By Steve C. Nicandros
For years, conventional wisdom has warned against investing in places betwixt and between – countries that offer uncertainty, that face geopolitical challenges, that aren’t prepared for Western-style business. Moldova, one of the poorest and smallest countries in Europe, was considered such a place.
Yet, in March, Frontera Resources Corporation signed a strategic declaration of cooperation with Moldova’s Prime Minister, Pavel Filip, to commence oil and gas exploration in the country.
Why would we do this? Because we believe in Moldova’s commitment to reform, in the capacity of the Moldovan people and in the possibilities to conduct meaningful oil and gas exploration. Growing our business there will boost the economy, strengthen Moldova’s ties with the United States, and diversify Europe’s energy sources.
And we have found the welcome much warmer than conventional wisdom would have you believe.
Situated between European Union and NATO member Romania and a dynamic Ukraine—itself progressing to reform and attracting investment amidst the ongoing challenge of Russian aggression—Moldova is strategically positioned within the eastern European countries of the greater Black Sea region.
In 2014, together with Ukraine and Georgia, Moldova entered into an Association Agreement with the European Union that set the stage for a new era of political and economic cooperation with the West. To wit, a NATO liaison office will open in the country later this year.
Mr. Filip’s pro-West government is moving forward with the implementation of EU-inspired reforms that will also bring it closer to the United States and toward embracing the vision of a prosperous and lucrative free-market economy. The EU agreement allows for a Deep and Comprehensive Free Trade Area (DCFTA) while also providing a framework for broad trade and legal reforms to meet EU standards for eventual market integration.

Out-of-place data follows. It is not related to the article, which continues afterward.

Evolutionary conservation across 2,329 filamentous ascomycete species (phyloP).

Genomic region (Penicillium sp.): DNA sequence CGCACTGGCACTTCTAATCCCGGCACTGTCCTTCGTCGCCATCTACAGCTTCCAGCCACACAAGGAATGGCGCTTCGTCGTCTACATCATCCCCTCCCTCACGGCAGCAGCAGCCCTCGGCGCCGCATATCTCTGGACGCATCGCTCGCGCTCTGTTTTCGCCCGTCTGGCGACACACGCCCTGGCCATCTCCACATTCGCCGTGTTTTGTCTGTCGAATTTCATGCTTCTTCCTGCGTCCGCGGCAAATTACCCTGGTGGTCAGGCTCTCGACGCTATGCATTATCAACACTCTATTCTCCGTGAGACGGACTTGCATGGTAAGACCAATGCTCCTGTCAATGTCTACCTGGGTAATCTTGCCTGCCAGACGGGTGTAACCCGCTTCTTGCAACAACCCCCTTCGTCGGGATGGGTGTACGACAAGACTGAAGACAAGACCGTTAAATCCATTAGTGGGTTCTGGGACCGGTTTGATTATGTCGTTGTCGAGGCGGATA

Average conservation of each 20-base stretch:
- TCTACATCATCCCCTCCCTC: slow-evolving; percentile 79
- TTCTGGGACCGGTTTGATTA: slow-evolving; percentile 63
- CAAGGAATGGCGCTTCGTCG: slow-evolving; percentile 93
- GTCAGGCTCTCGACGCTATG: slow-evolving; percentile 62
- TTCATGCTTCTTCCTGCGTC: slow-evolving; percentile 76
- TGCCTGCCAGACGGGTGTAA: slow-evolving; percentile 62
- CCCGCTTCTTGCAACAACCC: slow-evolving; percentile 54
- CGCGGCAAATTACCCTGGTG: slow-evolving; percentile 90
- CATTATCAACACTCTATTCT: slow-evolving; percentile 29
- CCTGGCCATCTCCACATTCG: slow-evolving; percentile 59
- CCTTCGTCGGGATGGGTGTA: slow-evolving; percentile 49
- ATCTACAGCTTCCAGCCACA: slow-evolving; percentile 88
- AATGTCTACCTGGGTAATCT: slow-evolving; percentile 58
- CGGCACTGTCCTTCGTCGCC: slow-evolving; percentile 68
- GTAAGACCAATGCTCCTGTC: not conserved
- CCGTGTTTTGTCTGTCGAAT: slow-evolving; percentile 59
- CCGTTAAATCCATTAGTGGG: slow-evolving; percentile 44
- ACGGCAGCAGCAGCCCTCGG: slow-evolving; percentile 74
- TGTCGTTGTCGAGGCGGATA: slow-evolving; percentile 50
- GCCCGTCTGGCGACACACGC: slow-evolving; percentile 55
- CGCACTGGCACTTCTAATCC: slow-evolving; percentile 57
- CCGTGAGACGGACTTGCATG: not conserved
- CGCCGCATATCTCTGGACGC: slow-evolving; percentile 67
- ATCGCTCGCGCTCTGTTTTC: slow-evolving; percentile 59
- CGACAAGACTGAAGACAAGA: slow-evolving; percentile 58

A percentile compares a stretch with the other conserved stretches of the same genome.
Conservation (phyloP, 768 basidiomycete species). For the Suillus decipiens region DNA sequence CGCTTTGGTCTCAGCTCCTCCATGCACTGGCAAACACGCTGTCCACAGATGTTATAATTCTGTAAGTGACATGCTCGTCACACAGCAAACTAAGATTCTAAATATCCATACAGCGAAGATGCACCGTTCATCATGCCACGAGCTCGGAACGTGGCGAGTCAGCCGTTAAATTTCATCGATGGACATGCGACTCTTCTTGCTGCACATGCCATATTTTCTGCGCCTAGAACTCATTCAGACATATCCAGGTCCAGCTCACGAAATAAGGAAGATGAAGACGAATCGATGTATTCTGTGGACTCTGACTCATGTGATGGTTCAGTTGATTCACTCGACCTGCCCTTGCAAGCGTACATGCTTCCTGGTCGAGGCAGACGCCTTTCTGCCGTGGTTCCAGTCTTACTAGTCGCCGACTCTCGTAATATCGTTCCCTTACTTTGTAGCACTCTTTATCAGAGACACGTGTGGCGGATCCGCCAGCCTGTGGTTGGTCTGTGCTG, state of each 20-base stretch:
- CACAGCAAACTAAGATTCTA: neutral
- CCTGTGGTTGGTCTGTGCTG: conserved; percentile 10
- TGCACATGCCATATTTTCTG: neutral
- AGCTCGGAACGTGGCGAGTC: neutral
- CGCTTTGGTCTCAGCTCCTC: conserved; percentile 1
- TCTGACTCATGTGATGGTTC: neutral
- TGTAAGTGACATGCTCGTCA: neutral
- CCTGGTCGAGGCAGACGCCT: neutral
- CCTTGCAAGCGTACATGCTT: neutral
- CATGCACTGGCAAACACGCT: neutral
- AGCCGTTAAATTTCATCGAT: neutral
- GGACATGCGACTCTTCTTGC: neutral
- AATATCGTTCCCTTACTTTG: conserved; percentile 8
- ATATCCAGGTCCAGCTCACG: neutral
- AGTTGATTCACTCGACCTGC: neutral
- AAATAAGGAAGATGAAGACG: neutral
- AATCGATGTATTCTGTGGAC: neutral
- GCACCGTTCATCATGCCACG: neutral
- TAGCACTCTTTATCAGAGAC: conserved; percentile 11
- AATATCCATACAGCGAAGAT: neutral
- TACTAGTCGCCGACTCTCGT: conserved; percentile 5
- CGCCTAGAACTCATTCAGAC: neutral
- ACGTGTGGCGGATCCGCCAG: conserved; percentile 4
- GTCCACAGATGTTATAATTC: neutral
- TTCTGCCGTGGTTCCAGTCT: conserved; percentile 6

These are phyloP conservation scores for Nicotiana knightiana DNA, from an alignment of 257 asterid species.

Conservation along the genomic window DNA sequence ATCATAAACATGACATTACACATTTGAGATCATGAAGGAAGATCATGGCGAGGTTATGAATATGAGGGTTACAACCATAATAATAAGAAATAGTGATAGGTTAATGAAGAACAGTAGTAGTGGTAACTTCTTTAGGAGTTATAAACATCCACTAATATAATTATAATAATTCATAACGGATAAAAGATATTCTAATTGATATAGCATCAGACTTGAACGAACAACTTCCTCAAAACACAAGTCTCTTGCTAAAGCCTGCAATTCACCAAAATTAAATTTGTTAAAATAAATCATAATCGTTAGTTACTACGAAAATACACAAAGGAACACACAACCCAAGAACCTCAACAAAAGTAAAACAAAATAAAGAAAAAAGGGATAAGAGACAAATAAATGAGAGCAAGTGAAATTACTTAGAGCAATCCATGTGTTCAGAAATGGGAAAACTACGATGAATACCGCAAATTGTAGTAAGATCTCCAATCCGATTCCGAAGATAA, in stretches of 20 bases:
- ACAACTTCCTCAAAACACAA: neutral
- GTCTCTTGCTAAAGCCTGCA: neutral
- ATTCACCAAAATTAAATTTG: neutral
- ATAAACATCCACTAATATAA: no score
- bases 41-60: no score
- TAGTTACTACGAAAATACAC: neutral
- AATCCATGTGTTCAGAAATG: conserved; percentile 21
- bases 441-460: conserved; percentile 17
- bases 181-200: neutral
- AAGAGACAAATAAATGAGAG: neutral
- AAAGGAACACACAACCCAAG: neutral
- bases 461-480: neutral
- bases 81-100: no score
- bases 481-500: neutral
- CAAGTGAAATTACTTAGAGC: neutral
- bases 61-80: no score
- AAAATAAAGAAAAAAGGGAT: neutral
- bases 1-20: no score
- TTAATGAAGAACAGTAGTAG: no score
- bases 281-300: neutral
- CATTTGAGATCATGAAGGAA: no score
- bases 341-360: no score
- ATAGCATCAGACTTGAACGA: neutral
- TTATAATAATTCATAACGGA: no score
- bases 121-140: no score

From an investment perspective, this commitment and its associated reforms make a compelling case for foreign direct investment in Moldova for years to come.
On the receiving end, Moldova’s government has shown itself to be aware of the potential that foreign direct investment can offer. Initiatives to open development across several sectors of the economy have resulted in companies entering the economy with new commitments for further investment and development.
This was evident when Frontera won an open tender to conduct oil and gas exploration in Moldova. The new contract represents the potential to achieve energy independence for the country and to promote energy security for its European neighbors, who are too often dependent on Russia for their energy needs.
We will bring to Moldova advanced and environmentally responsible technologies from the United States that have transformed it into the largest hydrocarbon producer in the world today.
Despite progress, Moldova’s European course has not come without its obstacles. The country’s geography has it positioned amongst opposing interests and ideologies between Russia and its western neighbors. Russian operations in Moldova, as in Georgia and Ukraine, are designed to frustrate reform and the prospect of European integration and transatlantic relationships.
These considerations, however, should not be permitted to move Moldova from its current path toward integration with the Western world. Moreover, a prosperous Moldova can only be a benefit to a vibrant regional economy.
This great effort on the part of Moldova’s government creates great opportunity. It will need to be paralleled by positive cooperation and unequivocal support from both the public and private sectors in Europe and the United States.
We hope we are at the vanguard of Western entry into Moldova’s warming market, heralding a new era of investment and interest in the country. We would welcome the continued growth of the private sector and the associated competition that will ultimately help the Moldovan government achieve its vision to become a prosperous and strategic European democracy that benefits all its citizens.
Steve C. Nicandros is chairman and chief executive officer of Frontera Resources Corporation. He also serves as a member of the International Advisory Board at the Atlantic Council in Washington, D.C.